more elaborate, tie beam with arched braces with rosettes and Tudor roses, pierced carved spandrels and queen struts. Irregular bay subdivision with 1 bay plus arch, with 2 windows on north, 2 arcade bays and 1 window on south, capitals carved with rosettes and foliage. Organ chamber in second bay of north transept divided from it by 2 bay arcade, elaborate oak case housing 'Father Willis' organ, 1899. FITTINGS: elaborate alabaster reredos with carved panel of Last Supper and figures of 4 saints, 1914, presented by RF Andrews. Small piscina in south wall of chancel, ogee-arched with large carved poppyhead, twin sedilia. On north wall is foundation stone for rebuilding of church, laid by Countess Cowper on 23 March 1893. Oak communion rails with urn and bobbin balusters and frieze carved with mouchettes, leaves and vines. Oak choir stalls with bench ends with fleur-de-lys finials. Half octagonal sandstone pulpit attached to north pier dividing chanc el from nave. Octagonal columns, carved band with foliated bosses, carved front with tracery, moulded top rail. Font of polished fossil limestone, octagonal basin on column with attached rolls and shafts, with naive wood cover, carved by Vernon Hall for Christopher Perawne, Vicar 1960-66. First four pews on south side of nave for Hertford Mayor and Corporation, and ends are carved with crests of Borough of 16th and 20th centuries. STAINED GLASS: east window by Kempe, 1900, in memory of George Pearson of Brickendon Bury, 14 major lights with figures St John the Evangelist and other significant saints connected with the spread of Christianity, the true vine with cross, angels with emblems of the passion and Old Testament prophets above, figures against rich backgrounds with vines and foliage in C15 style. The Memorial Chapel east window in memory of Matthew Skinner Longmore (d.1878), figures of SS Stephen, Peter, Paul and Matthew, stained and painted glass in C16 Flemish style. First window on south wall with figures of SS Elizabeth and John the Baptist, Eunice and Timothy; second illustrating the Annunciation, given in memory of Osmond Henry McMullen and his wife c1920. South aisle, south-west window 6 main lights, C16 Flemish style, figures of Virgin Mary, SS Simon, Malachi, Luke, Habakuk and Anna. South aisle window in memory of Charles Bickers (1807-93) with scenes of Annunciation, Christ with St John, Mary and St Anne, and figures of prophets. MEMORIALS: 2 fragmentary brasses retrieved from earlier church displayed on north aisle wall to 'John Hunger (d.143?)' master cook to Katherine, wife of Henry V, and the other to Thomas Boose (d.1456). War Memorial Chapel contains a wall memorial to First Battallion Hertfordshire Regiment, black marble surround with white marble tablet inscribed with names of the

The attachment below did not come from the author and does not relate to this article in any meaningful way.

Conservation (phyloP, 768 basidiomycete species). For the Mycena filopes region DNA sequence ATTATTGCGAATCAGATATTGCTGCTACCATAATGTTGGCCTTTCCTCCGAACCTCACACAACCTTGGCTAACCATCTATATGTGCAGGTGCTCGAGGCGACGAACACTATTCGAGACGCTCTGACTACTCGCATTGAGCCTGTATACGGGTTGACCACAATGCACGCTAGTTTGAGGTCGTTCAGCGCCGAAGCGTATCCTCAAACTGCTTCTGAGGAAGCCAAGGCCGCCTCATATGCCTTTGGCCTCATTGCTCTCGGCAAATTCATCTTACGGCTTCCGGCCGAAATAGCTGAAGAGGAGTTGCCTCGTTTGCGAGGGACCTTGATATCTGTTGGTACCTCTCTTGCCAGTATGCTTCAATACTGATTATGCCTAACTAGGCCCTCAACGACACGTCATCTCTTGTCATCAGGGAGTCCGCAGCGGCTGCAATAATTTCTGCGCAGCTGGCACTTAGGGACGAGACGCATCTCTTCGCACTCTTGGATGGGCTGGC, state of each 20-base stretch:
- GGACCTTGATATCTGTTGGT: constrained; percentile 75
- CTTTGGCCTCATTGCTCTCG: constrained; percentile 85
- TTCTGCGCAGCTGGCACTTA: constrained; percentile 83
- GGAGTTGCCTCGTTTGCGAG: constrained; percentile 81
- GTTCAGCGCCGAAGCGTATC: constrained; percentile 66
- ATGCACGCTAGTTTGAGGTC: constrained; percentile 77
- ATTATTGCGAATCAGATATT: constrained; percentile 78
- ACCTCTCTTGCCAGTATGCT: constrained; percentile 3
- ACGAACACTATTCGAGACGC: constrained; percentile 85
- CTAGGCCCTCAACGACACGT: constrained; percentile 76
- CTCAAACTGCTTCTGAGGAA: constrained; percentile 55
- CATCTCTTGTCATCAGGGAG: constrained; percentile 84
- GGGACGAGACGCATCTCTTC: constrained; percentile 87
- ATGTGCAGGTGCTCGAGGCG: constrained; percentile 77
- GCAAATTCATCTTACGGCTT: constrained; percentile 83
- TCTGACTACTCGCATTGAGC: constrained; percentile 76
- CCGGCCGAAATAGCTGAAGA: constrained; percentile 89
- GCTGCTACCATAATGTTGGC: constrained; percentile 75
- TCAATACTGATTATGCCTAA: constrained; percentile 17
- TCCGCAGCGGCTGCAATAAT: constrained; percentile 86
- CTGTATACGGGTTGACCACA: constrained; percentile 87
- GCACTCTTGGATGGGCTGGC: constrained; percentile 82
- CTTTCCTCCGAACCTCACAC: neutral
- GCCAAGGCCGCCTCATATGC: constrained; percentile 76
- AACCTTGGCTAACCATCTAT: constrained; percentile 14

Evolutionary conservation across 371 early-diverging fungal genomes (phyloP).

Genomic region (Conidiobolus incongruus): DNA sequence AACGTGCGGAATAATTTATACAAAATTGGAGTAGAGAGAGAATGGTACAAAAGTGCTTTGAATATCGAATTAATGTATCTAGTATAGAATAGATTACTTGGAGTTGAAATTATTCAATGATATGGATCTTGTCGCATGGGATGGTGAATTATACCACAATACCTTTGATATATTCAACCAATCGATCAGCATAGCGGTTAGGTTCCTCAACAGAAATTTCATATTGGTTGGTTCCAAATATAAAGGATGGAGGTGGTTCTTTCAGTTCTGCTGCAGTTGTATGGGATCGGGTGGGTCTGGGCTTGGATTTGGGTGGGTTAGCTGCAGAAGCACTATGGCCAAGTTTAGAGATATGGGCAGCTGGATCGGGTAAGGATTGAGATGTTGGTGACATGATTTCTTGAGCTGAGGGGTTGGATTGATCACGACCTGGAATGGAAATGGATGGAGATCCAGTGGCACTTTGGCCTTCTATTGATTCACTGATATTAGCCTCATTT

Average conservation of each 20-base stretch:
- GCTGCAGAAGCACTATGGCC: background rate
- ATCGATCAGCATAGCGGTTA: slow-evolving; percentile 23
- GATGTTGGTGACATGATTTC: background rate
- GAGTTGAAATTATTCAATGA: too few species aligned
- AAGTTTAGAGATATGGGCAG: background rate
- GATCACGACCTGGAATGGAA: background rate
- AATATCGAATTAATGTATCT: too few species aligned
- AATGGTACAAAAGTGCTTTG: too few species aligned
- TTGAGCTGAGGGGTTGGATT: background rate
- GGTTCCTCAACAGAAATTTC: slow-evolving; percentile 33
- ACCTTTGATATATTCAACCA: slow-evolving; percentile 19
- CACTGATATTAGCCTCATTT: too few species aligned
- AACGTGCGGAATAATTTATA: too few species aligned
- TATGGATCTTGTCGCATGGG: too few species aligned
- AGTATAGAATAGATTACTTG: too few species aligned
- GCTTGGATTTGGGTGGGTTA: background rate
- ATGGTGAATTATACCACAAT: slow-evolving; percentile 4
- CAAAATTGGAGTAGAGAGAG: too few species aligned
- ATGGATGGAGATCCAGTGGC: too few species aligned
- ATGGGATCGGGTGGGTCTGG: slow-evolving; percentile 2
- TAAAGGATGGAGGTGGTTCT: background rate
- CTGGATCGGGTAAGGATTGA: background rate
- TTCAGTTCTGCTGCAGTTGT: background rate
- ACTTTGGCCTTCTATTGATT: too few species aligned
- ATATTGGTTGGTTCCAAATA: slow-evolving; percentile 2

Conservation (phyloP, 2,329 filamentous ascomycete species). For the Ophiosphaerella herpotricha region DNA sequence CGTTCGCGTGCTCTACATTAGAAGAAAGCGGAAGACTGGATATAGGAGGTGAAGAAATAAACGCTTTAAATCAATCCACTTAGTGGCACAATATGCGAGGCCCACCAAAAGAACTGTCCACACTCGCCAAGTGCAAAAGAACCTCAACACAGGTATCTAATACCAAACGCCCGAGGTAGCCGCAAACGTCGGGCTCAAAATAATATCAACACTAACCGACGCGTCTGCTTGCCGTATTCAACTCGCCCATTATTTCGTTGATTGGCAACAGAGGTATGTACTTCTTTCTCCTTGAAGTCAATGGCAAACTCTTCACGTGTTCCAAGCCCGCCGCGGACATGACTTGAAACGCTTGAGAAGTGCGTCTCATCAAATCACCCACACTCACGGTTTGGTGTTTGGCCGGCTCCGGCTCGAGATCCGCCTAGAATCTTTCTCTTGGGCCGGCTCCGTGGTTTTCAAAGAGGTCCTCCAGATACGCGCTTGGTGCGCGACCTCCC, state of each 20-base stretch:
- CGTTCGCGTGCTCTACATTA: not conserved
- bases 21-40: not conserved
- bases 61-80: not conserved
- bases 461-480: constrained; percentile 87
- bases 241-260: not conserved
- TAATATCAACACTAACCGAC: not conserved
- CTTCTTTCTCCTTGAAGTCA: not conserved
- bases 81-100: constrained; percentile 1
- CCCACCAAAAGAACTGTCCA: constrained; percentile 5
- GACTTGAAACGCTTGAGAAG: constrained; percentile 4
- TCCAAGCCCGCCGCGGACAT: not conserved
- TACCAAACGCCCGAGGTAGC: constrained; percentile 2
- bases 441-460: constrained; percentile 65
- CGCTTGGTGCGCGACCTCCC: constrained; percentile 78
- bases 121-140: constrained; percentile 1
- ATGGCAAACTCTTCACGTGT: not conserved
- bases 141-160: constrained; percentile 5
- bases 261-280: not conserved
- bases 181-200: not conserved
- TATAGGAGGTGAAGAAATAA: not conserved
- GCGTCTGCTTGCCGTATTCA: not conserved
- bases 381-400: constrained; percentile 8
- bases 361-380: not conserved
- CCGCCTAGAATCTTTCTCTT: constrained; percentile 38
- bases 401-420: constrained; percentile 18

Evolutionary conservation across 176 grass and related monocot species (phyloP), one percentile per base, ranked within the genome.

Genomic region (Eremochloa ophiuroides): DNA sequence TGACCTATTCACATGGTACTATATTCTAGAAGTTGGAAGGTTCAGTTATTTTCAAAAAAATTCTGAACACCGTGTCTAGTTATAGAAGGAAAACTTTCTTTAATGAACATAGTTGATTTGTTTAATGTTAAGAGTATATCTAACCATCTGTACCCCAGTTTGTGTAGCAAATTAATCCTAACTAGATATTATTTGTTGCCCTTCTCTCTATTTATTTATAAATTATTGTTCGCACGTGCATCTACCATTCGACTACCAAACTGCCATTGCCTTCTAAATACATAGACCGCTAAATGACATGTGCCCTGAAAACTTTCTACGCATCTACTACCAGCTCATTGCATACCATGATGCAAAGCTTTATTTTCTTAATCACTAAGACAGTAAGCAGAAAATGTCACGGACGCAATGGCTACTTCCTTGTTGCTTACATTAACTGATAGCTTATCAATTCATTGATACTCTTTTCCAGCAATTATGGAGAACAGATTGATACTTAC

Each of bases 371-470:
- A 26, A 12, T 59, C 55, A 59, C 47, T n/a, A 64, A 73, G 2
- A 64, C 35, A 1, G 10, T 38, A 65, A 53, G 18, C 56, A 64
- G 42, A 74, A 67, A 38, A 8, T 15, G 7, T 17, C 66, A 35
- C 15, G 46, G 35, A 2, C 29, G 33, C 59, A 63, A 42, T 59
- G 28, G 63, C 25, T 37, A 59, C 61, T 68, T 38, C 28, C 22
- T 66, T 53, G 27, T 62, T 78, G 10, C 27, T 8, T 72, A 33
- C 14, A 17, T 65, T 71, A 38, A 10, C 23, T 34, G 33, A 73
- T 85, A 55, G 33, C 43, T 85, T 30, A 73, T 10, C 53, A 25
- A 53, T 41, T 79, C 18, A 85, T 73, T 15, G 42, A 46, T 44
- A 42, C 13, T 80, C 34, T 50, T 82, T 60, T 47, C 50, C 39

fallen above a truncated obelisk carved with the County crest, standards, drums and kit entwined with oak and bay leaves, ball finials at side surmounted with flames, designed 1921 by Sir Reginald Blomfield. HISTORICAL NOTE: All Saints Parish dates from prior to C10, and in C11 was joined with the Liberty of Brickendon which was held by Waltham Abbey under a charter from Edward the Confessor. The 'old' All Saints church had been rebuilt C15, was cruciform plan with a west tower, with a peal of 8 bells, and an organ with west gallery were built in 1678. This church caught fire on 21/22 December 1891 and was completely gutted. The Corn Exchange was used as a temporary church for 3 years. Although rebuilding the original was considered, it was decided to construct an entirely new building, and Paley, Austin and Paley, one of the major practices from north-west England were chosen. Edward Graham Paley (1823-95) had been educated at Bluecoat School, and his partners were Hubert James Austin (1841-1915) and Henry Anderson Paley (1860-1946) (son of E. G. Paley). The insurance of the old building yielded only »2800, and building took place in two stages, with the first phase, omitting the tower, costing »12,500, and it was dedicated by the Bishop of St Albans on 20 February 1895. The tower cost »12,000 and it was completed in 1905, as the Victoria Tower in memory of Queen Victoria. The Memorial Chapel was dedicated in 1934. (Turnor L: History of Hertford: Hertford: 1830-: 178-246; Victoria History of the Counties of England: Hertfordshire: London: 1902-1912: 508-9; Hertfordshire Countryside: Moodey G: Old buildings in the County Town: Letchworth: 1946-1973: 45; The Buildings of England: Pevsner N: Hertfordshire: Harmondsworth: 1977-: 185-6; Page FM: History of Hertford: Hertford: 1993-: 174-76; Green L: Hertford's Past in pictures: Ware: 1993-: 51, 123-5; Felstead A: Directory of British Architects 1834-1900: London: 1993-: 32; Dixon R and Muthesius S: Victorian Architecture: London: 1976-: 263; Architects in perspective: Sir Reginald Blomfield: An Edwardian Architect: London: 1985-; Sheldrick G: Three Centuries of Music at All Saints Church, Hertford: Hertford: 1987-).



Listing NGR: TL3279912457

Selected Sources

Books and journals
Dixon, R, Muthesius, S, Victorian Architecture, (1978), 263
Doubleday, AH, The Victoria History of the County of Hertford, (1902), 508-509
Fellows, R A, Sir Reginald Blomfield. An Edwardian Architect, (1985)
Felstead, A, Directory of British Architects 1834-1900, (1993), 32
Green, L, Hertfords Past in Pictures, (1993), 51 123-125
Page, F M, History of Hertford, (1993), 174-176
Pevsner, N, Cherry, B, The Buildings of England: Hertfordshire, (1977), 185-186
Sheldrick, G, Three Centuries of Music at All Saints Church Hertford, (1987)
Turnor, L , History of Hertford, (1830), 178-246
'Hertfordshire Countryside' in Hertfordshire Countryside, (1946-1973), 45

National Grid Reference: TL 32799 12457

Map


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This copy shows the entry on 18-Dec-2014 at 04:05:39.